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June 2, 2011 6:07 AM   Subscribe

Help me devise a way to immobilize my dog's broken tail. Vet says cast is not an option.

My dog suffered a tailbone fracture from an attack.

X-ray shows a bone in the middle of the tail fractured into two, and the fragments are clearly not aligned properly. Tail has been limp since the injury, but can wag. Vet says we can't immobilize the tail, and therefore in most cases does not heal well, nor heal properly.

I assume the difficulty in securing the cast is probably due to the shape of the tail- thinning toward the tip. Fracture is located about 6 inches from the base of the tail and 4 inches from the tip of the tail. Hair can be shaved if needed be. Limiting excessive motion of the vertebral column would be a challenge of another kind.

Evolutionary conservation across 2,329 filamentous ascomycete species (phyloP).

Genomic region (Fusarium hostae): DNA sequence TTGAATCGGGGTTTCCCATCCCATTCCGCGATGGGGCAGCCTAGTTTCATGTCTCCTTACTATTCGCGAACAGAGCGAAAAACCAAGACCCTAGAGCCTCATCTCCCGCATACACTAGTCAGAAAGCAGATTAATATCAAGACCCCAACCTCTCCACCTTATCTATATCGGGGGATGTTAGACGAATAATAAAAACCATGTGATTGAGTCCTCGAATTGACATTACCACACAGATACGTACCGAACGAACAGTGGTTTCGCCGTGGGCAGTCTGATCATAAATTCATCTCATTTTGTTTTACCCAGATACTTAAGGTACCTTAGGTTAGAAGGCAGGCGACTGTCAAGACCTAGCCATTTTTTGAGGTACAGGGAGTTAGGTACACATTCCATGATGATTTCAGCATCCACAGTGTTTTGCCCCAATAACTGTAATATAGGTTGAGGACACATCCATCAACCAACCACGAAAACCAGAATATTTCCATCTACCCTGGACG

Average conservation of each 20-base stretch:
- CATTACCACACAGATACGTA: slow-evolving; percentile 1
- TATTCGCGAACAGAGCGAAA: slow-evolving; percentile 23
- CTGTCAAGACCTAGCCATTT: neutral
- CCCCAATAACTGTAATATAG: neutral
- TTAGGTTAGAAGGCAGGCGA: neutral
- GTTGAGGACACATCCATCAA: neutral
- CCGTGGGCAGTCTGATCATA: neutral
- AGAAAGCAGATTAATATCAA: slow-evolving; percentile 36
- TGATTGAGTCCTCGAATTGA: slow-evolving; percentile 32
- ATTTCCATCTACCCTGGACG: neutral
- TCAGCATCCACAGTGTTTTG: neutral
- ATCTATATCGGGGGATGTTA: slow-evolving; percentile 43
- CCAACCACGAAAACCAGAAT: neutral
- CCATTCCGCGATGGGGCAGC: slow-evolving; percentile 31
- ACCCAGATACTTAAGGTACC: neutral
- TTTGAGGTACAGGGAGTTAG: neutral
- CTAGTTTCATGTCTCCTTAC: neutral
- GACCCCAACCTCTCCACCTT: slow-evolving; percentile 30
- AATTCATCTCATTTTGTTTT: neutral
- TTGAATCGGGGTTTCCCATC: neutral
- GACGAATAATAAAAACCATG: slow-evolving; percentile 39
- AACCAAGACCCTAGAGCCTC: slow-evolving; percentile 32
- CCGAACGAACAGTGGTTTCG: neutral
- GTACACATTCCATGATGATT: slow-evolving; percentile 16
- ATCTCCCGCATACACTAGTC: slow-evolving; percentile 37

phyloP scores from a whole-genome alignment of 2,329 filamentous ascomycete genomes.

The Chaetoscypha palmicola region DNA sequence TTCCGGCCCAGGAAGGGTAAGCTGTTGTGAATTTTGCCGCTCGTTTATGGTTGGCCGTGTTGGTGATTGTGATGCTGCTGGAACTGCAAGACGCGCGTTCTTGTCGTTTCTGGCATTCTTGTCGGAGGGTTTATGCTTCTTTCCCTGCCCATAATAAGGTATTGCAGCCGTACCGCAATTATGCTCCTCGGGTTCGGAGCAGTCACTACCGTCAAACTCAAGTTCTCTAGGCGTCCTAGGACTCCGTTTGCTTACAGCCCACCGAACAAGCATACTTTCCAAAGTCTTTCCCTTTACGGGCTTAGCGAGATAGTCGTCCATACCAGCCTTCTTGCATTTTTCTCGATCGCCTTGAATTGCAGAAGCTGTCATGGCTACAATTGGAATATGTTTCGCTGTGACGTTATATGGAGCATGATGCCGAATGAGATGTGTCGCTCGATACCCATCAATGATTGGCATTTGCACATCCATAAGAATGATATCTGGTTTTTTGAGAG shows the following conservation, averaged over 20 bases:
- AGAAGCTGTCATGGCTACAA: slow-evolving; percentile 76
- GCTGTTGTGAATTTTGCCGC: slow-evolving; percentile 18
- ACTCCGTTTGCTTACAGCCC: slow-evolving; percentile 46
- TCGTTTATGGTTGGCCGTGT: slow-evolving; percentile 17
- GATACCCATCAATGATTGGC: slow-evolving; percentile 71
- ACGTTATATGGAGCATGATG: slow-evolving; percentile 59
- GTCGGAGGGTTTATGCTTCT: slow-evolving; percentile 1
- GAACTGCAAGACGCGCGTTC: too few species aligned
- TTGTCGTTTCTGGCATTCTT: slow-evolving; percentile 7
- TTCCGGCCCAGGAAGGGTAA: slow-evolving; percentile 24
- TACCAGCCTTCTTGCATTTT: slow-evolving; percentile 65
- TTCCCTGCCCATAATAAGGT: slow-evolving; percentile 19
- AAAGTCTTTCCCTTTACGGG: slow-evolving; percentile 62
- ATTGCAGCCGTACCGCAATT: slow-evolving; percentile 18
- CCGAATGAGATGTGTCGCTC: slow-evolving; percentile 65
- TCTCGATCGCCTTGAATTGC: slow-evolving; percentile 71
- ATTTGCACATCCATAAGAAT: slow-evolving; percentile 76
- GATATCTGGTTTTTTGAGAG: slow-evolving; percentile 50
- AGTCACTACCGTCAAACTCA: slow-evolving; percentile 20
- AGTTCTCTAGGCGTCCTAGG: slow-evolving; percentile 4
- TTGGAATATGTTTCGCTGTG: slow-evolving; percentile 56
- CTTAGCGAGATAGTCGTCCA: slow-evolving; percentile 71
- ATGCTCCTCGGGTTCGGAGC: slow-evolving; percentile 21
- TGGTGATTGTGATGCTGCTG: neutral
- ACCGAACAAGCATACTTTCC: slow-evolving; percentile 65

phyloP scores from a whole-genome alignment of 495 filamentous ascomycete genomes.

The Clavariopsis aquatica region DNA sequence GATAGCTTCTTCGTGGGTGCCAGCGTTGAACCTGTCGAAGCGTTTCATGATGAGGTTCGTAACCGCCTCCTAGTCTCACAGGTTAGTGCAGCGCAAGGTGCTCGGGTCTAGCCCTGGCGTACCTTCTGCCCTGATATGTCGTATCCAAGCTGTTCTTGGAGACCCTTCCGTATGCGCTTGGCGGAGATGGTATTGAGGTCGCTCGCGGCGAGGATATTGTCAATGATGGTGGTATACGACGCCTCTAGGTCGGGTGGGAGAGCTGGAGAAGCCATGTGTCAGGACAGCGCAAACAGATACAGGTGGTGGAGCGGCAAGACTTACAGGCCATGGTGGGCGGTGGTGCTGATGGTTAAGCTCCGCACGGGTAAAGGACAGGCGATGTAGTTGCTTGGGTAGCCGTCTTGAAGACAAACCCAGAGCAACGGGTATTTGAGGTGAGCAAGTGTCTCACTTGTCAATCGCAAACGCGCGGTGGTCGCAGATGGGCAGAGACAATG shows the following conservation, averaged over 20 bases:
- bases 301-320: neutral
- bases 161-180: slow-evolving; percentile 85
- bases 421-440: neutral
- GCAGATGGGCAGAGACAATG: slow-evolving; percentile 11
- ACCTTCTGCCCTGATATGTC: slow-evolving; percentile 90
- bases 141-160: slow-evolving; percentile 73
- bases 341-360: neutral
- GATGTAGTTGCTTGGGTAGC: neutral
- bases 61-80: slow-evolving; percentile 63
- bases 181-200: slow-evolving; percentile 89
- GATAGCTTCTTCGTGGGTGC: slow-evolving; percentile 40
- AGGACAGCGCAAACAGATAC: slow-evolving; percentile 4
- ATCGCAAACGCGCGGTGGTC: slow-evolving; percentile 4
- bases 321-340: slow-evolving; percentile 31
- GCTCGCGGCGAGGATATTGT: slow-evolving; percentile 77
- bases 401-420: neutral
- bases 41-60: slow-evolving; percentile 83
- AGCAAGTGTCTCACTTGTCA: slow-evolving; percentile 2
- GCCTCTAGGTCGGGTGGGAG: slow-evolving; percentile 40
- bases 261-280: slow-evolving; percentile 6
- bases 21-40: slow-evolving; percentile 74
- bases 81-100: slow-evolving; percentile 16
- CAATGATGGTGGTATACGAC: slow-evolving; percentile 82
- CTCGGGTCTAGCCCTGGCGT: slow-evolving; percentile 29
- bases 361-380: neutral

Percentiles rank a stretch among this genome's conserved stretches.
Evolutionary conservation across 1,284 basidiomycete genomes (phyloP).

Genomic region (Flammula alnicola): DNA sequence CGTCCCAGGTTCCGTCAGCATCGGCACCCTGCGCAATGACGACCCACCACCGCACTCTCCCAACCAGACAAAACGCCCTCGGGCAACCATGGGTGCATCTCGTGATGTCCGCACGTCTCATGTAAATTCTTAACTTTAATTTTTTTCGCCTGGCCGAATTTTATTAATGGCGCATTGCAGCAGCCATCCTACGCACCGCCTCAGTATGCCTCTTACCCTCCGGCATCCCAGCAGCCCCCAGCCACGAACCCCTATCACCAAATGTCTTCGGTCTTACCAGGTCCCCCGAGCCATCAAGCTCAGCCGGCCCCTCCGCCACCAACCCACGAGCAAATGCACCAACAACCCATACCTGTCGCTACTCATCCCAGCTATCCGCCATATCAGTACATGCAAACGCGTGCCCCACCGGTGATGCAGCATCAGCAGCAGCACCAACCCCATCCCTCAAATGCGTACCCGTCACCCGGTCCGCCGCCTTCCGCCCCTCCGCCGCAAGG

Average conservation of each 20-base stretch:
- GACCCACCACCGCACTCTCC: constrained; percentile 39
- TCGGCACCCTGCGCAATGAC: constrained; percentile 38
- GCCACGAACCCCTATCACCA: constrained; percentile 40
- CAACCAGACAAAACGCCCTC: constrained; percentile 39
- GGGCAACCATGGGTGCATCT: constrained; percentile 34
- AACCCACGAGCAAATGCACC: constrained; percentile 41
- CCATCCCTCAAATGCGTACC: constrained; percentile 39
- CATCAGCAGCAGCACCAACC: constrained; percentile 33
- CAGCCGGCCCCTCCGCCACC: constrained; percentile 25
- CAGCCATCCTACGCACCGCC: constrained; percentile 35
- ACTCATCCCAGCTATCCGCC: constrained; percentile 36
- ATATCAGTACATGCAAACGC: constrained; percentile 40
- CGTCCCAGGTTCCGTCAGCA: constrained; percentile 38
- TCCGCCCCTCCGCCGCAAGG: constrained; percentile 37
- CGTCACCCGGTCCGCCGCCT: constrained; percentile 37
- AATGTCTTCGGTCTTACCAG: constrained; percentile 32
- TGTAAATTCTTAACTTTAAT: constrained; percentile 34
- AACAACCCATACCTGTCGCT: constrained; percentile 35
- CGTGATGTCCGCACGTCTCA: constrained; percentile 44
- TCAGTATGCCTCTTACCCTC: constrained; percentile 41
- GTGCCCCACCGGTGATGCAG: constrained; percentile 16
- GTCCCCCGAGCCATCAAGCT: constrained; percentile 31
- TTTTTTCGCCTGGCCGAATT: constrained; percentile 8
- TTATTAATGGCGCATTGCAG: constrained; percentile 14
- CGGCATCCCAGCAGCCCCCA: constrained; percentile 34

Please help brainstorm ways and means to immobilize his tail to help him heal properly? Vet gave 8-10 weeks min. to heal.
posted by MD06 to Grab Bag (16 answers total)
Botox to temporarily paralyze the tail?
posted by orthogonality at 6:08 AM on June 2, 2011

Tape it to a ruler.
posted by Confess, Fletch at 6:10 AM on June 2, 2011

Get a second opinion from another vet. If that vet tells you the same thing, the trust that they know what they're doing.
posted by amro at 6:11 AM on June 2, 2011 [5 favorites]

When we had to immobilise Lord Conrad Blackcat's broken leg but couldn't use a cast (once because he needed surgery first, once because it was the second time he took the cast off and it was already more than a month post surgery), the vets wrapped it up in huge amounts of self-sticking bandage/gauze. The leg couldn't move, and the cat could not take the bandages off. He did worry at it occasionally, and wouldn't stop using the leg.